However, all this will achieve in those cases is predict the average score instead of zero, and normalization over small samples may cause the model to be a lot less robust. For these reasons, I would suggest to simply ignore users and products under a certain threshold of ratings.

The full implementation is as follows:

And this is all you need to implement collaborative filtering on any of the e-commerce systems built with PHP.

Logistic regression and support vector machines

Logistic regression and support vector machines are widely used supervised learning models that give us a fast and efficient way of classifying new data based on a training set of classified, old data. While they appear similar, and often yield comparable results, they work in fundamentally different ways and both have their specificities.

Logistic regression, for a start, provides us with what we call a probabilistic model: applying that model to an unclassified entry yields the probability that it belongs to the class in question. In other terms: \(h(\vec{x}) = \frac{1}{1 + e^{\large – \vec{\theta} \cdot \vec{x}}} = P(y = 1)\), where \(h(\vec{x})\) is the hypothesis, \(\vec{\theta}\) the computed parameters, \(\vec{x}\) an entry and \(y\) the actual classification (unknown) of that entry.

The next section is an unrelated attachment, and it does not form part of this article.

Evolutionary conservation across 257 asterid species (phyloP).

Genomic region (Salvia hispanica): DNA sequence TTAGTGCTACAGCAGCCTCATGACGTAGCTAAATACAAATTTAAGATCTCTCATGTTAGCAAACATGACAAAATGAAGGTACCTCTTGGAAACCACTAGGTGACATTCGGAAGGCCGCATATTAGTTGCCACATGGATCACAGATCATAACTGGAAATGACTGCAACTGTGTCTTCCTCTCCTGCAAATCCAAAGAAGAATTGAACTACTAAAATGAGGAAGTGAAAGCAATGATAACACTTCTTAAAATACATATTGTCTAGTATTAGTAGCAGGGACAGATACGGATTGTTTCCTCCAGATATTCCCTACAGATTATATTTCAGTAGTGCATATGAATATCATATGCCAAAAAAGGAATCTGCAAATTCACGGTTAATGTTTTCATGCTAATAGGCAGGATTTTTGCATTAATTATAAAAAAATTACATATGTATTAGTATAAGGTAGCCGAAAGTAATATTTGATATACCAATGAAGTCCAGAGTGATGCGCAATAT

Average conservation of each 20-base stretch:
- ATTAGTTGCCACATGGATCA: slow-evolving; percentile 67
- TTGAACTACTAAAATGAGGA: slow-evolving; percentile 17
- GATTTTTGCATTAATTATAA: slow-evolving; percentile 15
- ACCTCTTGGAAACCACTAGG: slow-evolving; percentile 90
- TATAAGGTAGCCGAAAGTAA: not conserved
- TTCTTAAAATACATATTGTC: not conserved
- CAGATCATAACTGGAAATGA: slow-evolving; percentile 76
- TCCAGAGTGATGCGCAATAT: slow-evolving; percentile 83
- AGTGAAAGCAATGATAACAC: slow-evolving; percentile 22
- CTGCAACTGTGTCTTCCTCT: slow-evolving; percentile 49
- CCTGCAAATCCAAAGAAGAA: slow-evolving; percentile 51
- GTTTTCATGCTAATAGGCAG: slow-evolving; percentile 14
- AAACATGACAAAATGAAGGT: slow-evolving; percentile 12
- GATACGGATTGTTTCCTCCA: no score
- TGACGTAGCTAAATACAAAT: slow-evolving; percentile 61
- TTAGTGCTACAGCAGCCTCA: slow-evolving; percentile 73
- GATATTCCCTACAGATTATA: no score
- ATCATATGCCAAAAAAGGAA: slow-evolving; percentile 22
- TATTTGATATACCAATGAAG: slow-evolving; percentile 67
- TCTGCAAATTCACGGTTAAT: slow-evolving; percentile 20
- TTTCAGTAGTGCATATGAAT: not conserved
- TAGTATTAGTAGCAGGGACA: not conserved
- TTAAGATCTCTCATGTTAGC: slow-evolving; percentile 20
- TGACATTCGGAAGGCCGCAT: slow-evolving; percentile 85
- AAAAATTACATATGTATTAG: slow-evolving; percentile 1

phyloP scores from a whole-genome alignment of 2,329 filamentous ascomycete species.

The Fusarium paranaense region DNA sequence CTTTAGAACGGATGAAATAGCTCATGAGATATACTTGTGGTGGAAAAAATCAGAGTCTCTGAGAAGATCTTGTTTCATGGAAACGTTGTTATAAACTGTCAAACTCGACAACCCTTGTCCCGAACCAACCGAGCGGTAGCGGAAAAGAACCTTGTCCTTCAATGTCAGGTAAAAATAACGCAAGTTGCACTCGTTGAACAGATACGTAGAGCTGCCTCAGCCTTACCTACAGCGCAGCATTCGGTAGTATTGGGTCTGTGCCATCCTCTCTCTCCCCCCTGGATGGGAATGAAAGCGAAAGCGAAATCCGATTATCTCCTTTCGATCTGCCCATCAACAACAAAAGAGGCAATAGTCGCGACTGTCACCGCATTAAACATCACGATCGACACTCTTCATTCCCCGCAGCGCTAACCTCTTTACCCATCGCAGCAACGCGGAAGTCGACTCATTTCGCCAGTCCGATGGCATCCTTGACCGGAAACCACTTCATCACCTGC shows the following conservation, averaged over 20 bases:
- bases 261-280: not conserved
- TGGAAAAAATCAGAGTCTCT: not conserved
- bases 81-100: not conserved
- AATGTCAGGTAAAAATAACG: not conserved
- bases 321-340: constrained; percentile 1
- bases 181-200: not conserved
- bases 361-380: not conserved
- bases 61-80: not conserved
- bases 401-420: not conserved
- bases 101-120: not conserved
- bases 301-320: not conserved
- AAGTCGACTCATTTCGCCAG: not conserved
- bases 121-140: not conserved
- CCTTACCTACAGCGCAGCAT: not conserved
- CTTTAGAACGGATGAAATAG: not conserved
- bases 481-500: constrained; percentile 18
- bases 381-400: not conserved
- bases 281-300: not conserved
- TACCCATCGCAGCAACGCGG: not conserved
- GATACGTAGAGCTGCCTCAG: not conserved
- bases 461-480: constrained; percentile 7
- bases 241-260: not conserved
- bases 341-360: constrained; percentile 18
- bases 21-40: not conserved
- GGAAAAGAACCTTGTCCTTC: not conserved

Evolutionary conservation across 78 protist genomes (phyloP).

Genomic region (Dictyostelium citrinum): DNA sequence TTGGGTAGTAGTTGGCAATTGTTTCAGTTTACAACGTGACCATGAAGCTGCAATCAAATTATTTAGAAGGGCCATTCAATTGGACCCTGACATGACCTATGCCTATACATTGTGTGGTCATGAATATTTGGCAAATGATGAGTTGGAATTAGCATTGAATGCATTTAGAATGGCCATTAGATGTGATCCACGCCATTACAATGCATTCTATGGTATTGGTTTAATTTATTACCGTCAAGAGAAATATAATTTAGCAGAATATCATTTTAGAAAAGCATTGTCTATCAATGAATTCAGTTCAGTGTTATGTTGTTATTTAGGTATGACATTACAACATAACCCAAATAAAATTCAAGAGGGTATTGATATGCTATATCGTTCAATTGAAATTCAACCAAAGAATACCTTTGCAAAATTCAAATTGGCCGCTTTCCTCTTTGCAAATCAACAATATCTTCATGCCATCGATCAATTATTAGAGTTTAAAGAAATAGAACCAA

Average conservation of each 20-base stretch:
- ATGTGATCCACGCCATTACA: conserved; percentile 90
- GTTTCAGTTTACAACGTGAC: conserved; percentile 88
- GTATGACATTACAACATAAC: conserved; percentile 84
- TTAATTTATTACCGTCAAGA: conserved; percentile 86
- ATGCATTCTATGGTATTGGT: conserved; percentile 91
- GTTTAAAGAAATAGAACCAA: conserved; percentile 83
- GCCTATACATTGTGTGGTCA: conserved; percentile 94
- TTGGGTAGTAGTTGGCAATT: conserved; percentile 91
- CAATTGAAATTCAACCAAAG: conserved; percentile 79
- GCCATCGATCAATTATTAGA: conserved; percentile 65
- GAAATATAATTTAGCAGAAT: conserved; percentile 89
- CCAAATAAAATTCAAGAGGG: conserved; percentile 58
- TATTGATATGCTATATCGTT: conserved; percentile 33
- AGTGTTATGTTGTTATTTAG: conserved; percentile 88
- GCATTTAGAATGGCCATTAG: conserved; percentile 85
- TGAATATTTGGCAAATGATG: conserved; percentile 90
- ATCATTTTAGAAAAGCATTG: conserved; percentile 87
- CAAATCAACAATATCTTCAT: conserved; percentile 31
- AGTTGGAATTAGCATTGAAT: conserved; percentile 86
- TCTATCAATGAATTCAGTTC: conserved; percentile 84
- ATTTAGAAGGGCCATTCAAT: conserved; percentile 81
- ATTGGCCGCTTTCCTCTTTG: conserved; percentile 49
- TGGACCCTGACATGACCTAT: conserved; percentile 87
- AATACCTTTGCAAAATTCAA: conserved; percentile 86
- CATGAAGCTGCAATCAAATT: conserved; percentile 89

But then, in cases where a categorization is always required, it is common for engineers and data scientists to assign \(\vec{x}\) to the class with the highest probability, even if it’s not very high, that is:

\(y = \begin{cases} 1 & \text{if } h(\vec{x}) \geq \frac{1}{2} \\ 0 & \text{otherwise} \end{cases}\)

As the logistic function is monotonically increasing, this correponds to:

\(y = \begin{cases} 1 & \text{if } \vec{\theta} \cdot \vec{x} \geq 0 \\ 0 & \text{otherwise} \end{cases}\)


This is, in fact, the exact hypothesis of a support vector machine (only with a different \(\vec{\theta}\)), which directly yields this deterministic prediction without going through the probability stage. It is, however, possible to obtain an equivalent probability using Platt scaling, which means that at this point, the two models are very similar.